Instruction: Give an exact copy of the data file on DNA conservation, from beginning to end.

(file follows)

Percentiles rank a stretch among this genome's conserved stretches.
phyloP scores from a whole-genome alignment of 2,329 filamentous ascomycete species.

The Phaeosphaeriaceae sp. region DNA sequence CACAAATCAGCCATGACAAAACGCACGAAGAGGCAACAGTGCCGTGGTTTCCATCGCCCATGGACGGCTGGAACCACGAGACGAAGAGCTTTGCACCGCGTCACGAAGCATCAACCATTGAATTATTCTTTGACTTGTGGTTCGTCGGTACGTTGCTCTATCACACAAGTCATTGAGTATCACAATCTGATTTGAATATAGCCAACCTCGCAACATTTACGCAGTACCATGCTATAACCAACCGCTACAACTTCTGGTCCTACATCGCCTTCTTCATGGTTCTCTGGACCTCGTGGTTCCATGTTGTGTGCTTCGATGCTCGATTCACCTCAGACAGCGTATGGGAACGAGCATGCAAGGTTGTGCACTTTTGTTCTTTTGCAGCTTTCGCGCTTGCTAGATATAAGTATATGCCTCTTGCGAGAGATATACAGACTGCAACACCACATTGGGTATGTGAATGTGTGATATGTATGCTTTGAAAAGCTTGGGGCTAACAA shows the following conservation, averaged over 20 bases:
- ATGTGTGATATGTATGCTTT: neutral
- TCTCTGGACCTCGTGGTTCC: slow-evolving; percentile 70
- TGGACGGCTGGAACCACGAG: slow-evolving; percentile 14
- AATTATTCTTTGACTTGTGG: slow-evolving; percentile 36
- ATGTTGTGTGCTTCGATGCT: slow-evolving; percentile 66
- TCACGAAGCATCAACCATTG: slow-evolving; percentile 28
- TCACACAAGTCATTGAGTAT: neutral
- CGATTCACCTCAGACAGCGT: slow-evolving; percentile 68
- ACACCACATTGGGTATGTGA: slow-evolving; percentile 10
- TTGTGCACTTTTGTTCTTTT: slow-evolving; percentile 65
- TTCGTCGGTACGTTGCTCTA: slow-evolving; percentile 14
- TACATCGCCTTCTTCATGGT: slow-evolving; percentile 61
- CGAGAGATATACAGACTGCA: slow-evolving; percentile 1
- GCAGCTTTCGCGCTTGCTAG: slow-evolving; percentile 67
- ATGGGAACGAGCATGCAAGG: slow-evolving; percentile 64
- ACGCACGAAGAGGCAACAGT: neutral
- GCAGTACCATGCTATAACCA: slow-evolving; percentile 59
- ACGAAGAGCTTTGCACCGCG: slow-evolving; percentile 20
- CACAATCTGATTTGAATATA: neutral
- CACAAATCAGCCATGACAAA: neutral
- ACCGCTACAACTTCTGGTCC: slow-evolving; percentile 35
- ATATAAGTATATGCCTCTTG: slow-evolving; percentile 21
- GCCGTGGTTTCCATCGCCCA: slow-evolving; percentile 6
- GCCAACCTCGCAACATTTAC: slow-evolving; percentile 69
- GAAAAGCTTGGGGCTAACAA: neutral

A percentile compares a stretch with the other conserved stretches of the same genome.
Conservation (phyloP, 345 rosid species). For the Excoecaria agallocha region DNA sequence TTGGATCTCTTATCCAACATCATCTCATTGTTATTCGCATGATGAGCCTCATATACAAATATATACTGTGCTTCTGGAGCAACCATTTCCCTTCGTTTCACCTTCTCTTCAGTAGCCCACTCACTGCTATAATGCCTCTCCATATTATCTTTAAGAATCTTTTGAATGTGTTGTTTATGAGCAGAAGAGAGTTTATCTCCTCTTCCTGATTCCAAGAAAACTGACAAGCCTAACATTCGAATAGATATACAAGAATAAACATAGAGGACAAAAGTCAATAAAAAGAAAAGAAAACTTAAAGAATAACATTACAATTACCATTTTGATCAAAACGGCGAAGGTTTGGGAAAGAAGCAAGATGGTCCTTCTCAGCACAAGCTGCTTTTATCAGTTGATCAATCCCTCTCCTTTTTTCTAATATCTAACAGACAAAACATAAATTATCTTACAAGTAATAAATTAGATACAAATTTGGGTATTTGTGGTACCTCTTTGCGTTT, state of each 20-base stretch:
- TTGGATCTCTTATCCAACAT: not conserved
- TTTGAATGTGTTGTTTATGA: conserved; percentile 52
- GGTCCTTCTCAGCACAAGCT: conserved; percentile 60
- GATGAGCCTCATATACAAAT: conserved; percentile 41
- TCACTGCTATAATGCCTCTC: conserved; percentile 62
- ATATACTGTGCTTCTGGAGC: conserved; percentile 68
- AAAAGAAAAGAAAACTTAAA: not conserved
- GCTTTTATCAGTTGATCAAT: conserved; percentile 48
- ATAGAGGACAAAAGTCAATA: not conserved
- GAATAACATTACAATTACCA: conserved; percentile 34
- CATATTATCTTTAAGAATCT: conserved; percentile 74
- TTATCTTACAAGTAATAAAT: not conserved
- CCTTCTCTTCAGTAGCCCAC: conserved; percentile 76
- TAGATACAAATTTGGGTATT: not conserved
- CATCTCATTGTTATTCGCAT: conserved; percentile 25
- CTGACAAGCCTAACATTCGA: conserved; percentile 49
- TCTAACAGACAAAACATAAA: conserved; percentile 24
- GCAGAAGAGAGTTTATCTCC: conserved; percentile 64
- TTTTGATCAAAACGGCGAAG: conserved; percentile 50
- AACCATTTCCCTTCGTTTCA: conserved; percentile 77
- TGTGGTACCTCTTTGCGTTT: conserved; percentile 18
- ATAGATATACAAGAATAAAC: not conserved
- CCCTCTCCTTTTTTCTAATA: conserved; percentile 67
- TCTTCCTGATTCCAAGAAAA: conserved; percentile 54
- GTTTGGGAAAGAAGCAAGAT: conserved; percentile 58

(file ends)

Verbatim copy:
Percentiles rank a stretch among this genome's conserved stretches.
phyloP scores from a whole-genome alignment of 2,329 filamentous ascomycete species.

The Phaeosphaeriaceae sp. region DNA sequence CACAAATCAGCCATGACAAAACGCACGAAGAGGCAACAGTGCCGTGGTTTCCATCGCCCATGGACGGCTGGAACCACGAGACGAAGAGCTTTGCACCGCGTCACGAAGCATCAACCATTGAATTATTCTTTGACTTGTGGTTCGTCGGTACGTTGCTCTATCACACAAGTCATTGAGTATCACAATCTGATTTGAATATAGCCAACCTCGCAACATTTACGCAGTACCATGCTATAACCAACCGCTACAACTTCTGGTCCTACATCGCCTTCTTCATGGTTCTCTGGACCTCGTGGTTCCATGTTGTGTGCTTCGATGCTCGATTCACCTCAGACAGCGTATGGGAACGAGCATGCAAGGTTGTGCACTTTTGTTCTTTTGCAGCTTTCGCGCTTGCTAGATATAAGTATATGCCTCTTGCGAGAGATATACAGACTGCAACACCACATTGGGTATGTGAATGTGTGATATGTATGCTTTGAAAAGCTTGGGGCTAACAA shows the following conservation, averaged over 20 bases:
- ATGTGTGATATGTATGCTTT: neutral
- TCTCTGGACCTCGTGGTTCC: slow-evolving; percentile 70
- TGGACGGCTGGAACCACGAG: slow-evolving; percentile 14
- AATTATTCTTTGACTTGTGG: slow-evolving; percentile 36
- ATGTTGTGTGCTTCGATGCT: slow-evolving; percentile 66
- TCACGAAGCATCAACCATTG: slow-evolving; percentile 28
- TCACACAAGTCATTGAGTAT: neutral
- CGATTCACCTCAGACAGCGT: slow-evolving; percentile 68
- ACACCACATTGGGTATGTGA: slow-evolving; percentile 10
- TTGTGCACTTTTGTTCTTTT: slow-evolving; percentile 65
- TTCGTCGGTACGTTGCTCTA: slow-evolving; percentile 14
- TACATCGCCTTCTTCATGGT: slow-evolving; percentile 61
- CGAGAGATATACAGACTGCA: slow-evolving; percentile 1
- GCAGCTTTCGCGCTTGCTAG: slow-evolving; percentile 67
- ATGGGAACGAGCATGCAAGG: slow-evolving; percentile 64
- ACGCACGAAGAGGCAACAGT: neutral
- GCAGTACCATGCTATAACCA: slow-evolving; percentile 59
- ACGAAGAGCTTTGCACCGCG: slow-evolving; percentile 20
- CACAATCTGATTTGAATATA: neutral
- CACAAATCAGCCATGACAAA: neutral
- ACCGCTACAACTTCTGGTCC: slow-evolving; percentile 35
- ATATAAGTATATGCCTCTTG: slow-evolving; percentile 21
- GCCGTGGTTTCCATCGCCCA: slow-evolving; percentile 6
- GCCAACCTCGCAACATTTAC: slow-evolving; percentile 69
- GAAAAGCTTGGGGCTAACAA: neutral

A percentile compares a stretch with the other conserved stretches of the same genome.
Conservation (phyloP, 345 rosid species). For the Excoecaria agallocha region DNA sequence TTGGATCTCTTATCCAACATCATCTCATTGTTATTCGCATGATGAGCCTCATATACAAATATATACTGTGCTTCTGGAGCAACCATTTCCCTTCGTTTCACCTTCTCTTCAGTAGCCCACTCACTGCTATAATGCCTCTCCATATTATCTTTAAGAATCTTTTGAATGTGTTGTTTATGAGCAGAAGAGAGTTTATCTCCTCTTCCTGATTCCAAGAAAACTGACAAGCCTAACATTCGAATAGATATACAAGAATAAACATAGAGGACAAAAGTCAATAAAAAGAAAAGAAAACTTAAAGAATAACATTACAATTACCATTTTGATCAAAACGGCGAAGGTTTGGGAAAGAAGCAAGATGGTCCTTCTCAGCACAAGCTGCTTTTATCAGTTGATCAATCCCTCTCCTTTTTTCTAATATCTAACAGACAAAACATAAATTATCTTACAAGTAATAAATTAGATACAAATTTGGGTATTTGTGGTACCTCTTTGCGTTT, state of each 20-base stretch:
- TTGGATCTCTTATCCAACAT: not conserved
- TTTGAATGTGTTGTTTATGA: conserved; percentile 52
- GGTCCTTCTCAGCACAAGCT: conserved; percentile 60
- GATGAGCCTCATATACAAAT: conserved; percentile 41
- TCACTGCTATAATGCCTCTC: conserved; percentile 62
- ATATACTGTGCTTCTGGAGC: conserved; percentile 68
- AAAAGAAAAGAAAACTTAAA: not conserved
- GCTTTTATCAGTTGATCAAT: conserved; percentile 48
- ATAGAGGACAAAAGTCAATA: not conserved
- GAATAACATTACAATTACCA: conserved; percentile 34
- CATATTATCTTTAAGAATCT: conserved; percentile 74
- TTATCTTACAAGTAATAAAT: not conserved
- CCTTCTCTTCAGTAGCCCAC: conserved; percentile 76
- TAGATACAAATTTGGGTATT: not conserved
- CATCTCATTGTTATTCGCAT: conserved; percentile 25
- CTGACAAGCCTAACATTCGA: conserved; percentile 49
- TCTAACAGACAAAACATAAA: conserved; percentile 24
- GCAGAAGAGAGTTTATCTCC: conserved; percentile 64
- TTTTGATCAAAACGGCGAAG: conserved; percentile 50
- AACCATTTCCCTTCGTTTCA: conserved; percentile 77
- TGTGGTACCTCTTTGCGTTT: conserved; percentile 18
- ATAGATATACAAGAATAAAC: not conserved
- CCCTCTCCTTTTTTCTAATA: conserved; percentile 67
- TCTTCCTGATTCCAAGAAAA: conserved; percentile 54
- GTTTGGGAAAGAAGCAAGAT: conserved; percentile 58